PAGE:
The Possible Role of Solid-State Physical Properties of Biopolymers in Their Biological Functions

  • János J. Ladik


Watson and Crick(1) have assumed that a point mutation (a single nucleotide-base substitution in the sequence of the bases in a DNA strand) occurs, if one of the nucleotide bases undergoes a tautomeric rearrangement via the intramolecular shifts of two protons in their hydrogen bonds (see Figure 11.1). The unusual tautomeric form of nucleotide bases (denoted by a star) is shown in Figure 11.2. If one writes the unusual and usual tautomeric forms of these bases side by side, one can easily see by inspecting the possibilities of hydrogen-bond formation that the normal A-T, G-C base pairing relations are replaced by the new relation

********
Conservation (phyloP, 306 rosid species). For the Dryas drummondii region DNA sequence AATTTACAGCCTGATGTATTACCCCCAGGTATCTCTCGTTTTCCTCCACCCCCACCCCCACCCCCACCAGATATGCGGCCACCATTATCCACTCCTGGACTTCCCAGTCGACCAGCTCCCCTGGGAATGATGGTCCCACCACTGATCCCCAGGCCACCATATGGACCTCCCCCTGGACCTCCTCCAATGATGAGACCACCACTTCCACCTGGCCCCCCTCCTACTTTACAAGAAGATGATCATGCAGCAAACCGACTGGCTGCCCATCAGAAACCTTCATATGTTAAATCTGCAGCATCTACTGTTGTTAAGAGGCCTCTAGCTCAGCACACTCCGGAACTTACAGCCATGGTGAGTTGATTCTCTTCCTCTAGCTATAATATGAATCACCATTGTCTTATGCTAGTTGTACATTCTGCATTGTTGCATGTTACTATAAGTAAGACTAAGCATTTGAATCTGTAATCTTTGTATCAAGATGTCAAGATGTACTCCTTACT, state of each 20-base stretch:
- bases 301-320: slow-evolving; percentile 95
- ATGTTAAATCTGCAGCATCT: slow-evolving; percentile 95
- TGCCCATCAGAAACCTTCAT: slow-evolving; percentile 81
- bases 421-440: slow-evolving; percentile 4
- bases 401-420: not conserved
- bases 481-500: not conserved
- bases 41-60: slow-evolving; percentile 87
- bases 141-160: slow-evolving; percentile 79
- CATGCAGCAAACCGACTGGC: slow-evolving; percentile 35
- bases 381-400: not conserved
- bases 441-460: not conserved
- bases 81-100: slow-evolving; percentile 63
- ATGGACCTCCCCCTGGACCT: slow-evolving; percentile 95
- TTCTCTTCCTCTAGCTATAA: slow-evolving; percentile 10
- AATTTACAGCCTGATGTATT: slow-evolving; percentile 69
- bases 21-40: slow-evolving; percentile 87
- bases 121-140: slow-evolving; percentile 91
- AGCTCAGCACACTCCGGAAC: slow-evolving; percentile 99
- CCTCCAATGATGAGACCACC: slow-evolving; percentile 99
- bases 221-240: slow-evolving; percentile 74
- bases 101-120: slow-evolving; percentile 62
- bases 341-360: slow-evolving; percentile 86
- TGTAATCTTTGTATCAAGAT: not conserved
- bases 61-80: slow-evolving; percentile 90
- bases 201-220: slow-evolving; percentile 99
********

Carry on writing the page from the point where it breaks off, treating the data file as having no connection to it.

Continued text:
$$A*-C, A-C*, G*-T, G-T*$$
Hence if, for instance, one has an A* instead of an A in one of the strands of a double helix at the instant of its replication, after a single duplication one obtains C instead of T in the complementary helix (see Figure 11.3) causing a point mutation.


Solitary Wave Long Terminal Repeat Double Helix Nucleotide Base Particle Radiation 
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Copyright information

© Plenum Press, New York 1988

Authors and Affiliations

  • János J. Ladik
    • 1
  1. 1.University of Erlangen-NurembergErlangen-WaterlooFederal Republic of Germany

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